• We will state that the photograph is "a true likeness of [your name]". This is DFAT approved wording. We cannot alter it.

Information is also available on the Smartraveller website.

 

Witnessing signatures on Australian documents

Witnessing an Australian statutory declaration

We can only witness signatures on Australian Commonwealth, state and territory statutory declarations for use in Australia.

We will affix our stamps and sign the document in black pen. For further information and declaration form templates visit the Attorney-General's Department website.

When you make a statutory declaration, you are declaring that the statements in it are true. If you intentionally make a false statement in a declaration, you can be charged with an offence.

We CANNOT witness statutory declarations (regardless of jurisdiction) for use outside of Australia, i.e., we cannot witness Australian statutory declarations to be submitted to foreign government entities, embassies or companies etc.

FAQs: Australian statutory declarations

Witnessing signatures for Australian Driver’s Licence renewals

We cannot provide Australian driver's license renewal kits or process licence fee payments.

To obtain an overseas Australian driver's license renewal kit, please contact the Transport Authority in your state.

As part of the overseas Australian driver's license renewal application, some states require that you have your signature witnessed and photograph endorsed at an Australian mission.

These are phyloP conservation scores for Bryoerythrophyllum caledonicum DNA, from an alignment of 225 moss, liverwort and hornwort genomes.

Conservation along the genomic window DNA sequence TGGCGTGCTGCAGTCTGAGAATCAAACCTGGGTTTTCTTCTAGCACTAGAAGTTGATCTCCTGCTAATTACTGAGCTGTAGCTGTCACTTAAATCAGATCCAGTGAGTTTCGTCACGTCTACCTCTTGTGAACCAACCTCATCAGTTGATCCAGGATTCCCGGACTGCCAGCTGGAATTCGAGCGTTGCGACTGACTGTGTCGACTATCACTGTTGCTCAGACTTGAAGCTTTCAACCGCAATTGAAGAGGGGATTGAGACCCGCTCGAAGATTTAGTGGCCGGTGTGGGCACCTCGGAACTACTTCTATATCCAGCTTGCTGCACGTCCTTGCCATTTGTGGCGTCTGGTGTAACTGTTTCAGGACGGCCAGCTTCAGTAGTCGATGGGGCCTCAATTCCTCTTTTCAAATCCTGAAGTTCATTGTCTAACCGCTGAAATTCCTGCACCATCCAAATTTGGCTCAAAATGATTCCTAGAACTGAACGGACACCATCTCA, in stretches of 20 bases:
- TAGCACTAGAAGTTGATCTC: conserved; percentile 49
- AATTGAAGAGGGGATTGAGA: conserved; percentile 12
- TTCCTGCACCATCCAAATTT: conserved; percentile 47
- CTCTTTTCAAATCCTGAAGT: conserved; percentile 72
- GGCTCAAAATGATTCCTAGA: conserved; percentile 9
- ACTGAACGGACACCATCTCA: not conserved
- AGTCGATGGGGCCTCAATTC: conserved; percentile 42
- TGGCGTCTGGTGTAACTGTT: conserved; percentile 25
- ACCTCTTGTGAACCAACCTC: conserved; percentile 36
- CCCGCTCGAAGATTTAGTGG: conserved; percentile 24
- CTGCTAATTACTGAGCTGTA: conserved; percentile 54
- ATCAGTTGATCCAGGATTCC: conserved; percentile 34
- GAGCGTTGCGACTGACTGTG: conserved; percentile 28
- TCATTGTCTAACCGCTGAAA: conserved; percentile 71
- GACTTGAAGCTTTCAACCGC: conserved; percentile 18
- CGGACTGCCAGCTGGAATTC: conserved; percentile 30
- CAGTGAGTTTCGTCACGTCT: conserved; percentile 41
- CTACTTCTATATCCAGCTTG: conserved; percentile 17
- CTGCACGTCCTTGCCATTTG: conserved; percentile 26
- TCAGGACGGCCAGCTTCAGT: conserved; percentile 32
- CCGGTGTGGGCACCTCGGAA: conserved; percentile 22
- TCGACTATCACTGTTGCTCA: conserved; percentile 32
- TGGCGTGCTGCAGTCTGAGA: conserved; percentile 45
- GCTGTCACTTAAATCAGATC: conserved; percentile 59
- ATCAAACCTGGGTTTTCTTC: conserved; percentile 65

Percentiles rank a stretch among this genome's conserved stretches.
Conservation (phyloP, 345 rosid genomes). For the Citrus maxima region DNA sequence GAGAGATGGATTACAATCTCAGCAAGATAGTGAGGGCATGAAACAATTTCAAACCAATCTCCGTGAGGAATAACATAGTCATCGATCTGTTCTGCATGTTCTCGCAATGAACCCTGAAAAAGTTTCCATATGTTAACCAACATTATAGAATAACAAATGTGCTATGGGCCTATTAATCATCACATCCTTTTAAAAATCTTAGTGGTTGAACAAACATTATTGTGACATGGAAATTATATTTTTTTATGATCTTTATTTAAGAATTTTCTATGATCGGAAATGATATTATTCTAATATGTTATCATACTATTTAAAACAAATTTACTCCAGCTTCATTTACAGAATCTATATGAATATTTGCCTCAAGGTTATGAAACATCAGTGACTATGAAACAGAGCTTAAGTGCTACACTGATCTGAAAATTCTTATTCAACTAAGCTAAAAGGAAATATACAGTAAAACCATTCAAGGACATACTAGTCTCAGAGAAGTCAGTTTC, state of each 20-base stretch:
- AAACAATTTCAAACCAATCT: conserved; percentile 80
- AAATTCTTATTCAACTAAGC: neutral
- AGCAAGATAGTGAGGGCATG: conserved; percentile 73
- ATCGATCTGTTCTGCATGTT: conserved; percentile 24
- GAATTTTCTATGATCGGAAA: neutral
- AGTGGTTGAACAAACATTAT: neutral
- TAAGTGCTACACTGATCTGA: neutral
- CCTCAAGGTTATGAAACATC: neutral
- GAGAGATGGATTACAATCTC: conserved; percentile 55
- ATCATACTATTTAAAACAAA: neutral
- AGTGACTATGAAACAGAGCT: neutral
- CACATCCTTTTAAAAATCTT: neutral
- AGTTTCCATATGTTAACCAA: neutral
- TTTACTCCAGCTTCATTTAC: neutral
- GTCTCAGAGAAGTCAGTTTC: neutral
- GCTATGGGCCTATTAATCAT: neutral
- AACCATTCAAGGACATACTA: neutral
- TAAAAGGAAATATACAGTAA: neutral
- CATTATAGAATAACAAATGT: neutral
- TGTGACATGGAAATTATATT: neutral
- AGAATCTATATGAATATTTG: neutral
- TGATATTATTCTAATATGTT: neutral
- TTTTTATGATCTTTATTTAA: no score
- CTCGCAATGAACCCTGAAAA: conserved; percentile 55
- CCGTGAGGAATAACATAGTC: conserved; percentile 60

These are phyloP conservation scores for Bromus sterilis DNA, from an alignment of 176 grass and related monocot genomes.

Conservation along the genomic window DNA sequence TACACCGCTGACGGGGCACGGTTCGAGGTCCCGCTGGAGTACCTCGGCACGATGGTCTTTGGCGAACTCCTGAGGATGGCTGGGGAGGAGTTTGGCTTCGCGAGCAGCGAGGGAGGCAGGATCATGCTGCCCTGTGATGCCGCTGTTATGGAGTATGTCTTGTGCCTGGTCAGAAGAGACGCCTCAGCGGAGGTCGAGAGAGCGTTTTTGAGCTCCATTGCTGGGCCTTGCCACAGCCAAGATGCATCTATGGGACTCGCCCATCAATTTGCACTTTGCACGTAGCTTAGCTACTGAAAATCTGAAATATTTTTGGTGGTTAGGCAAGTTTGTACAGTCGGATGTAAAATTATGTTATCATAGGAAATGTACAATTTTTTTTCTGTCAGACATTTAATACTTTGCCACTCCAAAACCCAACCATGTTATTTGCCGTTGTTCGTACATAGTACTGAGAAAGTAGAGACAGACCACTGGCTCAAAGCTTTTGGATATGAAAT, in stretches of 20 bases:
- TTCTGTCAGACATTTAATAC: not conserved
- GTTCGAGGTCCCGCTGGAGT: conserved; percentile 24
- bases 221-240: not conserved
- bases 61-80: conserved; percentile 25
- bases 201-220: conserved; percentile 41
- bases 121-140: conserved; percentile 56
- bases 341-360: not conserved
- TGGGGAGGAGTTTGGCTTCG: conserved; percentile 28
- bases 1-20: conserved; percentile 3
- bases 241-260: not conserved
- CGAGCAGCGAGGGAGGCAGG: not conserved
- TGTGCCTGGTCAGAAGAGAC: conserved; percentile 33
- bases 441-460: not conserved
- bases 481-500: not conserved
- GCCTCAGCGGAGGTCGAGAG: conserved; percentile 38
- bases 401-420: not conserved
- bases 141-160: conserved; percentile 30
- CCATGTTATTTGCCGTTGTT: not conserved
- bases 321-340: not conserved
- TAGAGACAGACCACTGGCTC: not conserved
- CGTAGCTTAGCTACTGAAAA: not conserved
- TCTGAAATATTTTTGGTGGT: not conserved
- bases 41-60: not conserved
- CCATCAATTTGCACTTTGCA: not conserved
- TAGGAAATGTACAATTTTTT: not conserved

Witnessing signatures on documents which also require verification of identity (such as land transfer or mortgage documents)

If you need verification of your identity along with your signature witnessed, we may be able to assist. In conjunction with witnessing signatures, DFAT verifies a person's identity using the DFAT Identity Certificate - Witnessing signature and identity certification form. We cannot complete individual forms from other organisations or agencies (such as banks).

Before approaching us for this service, please ensure you confirm with your receiving authority that the "DFAT Identity Certificate - Witnessing signature and identity certification" form is acceptable, and confirm what documents need certifying in order to verify your identity. We will provide certified copies of your ID documents in accordance with the receiving authority's requirements. Fees apply per signature witnessed and per certified copy.

If the receiving authority must have their own forms completed and will not accept the DFAT Identity Certificates, then you must seek the services of other qualified authorities such as Notarial Publics. You should confirm with the receiving authority that they will accept the documents notarised by these authorities before requesting their services.

 

Witnessing signatures for Australian wills and powers of attorney

We witness signatures on wills and powers of attorney. We will affix stamps to the documents with our seal, name and position, address, date, and sign the document in black pen.

We do not have the authority to provide legal advice, to draw up legal documents, or to guarantee the legal effectiveness of documents we witness. The precise requirements for the effective witnessing of a will or power of attorney are dictated by the jurisdiction in which the document is to be relied. It is up to you to check these requirements before bringing the documents to an Australian mission for witnessing. If you are overseas and would like to make a will or an enduring power of attorney for use in Australia, make sure you contact a solicitor or the public trustee/advocate for your state or territory before you contact a foreign solicitor. More general information is also available online.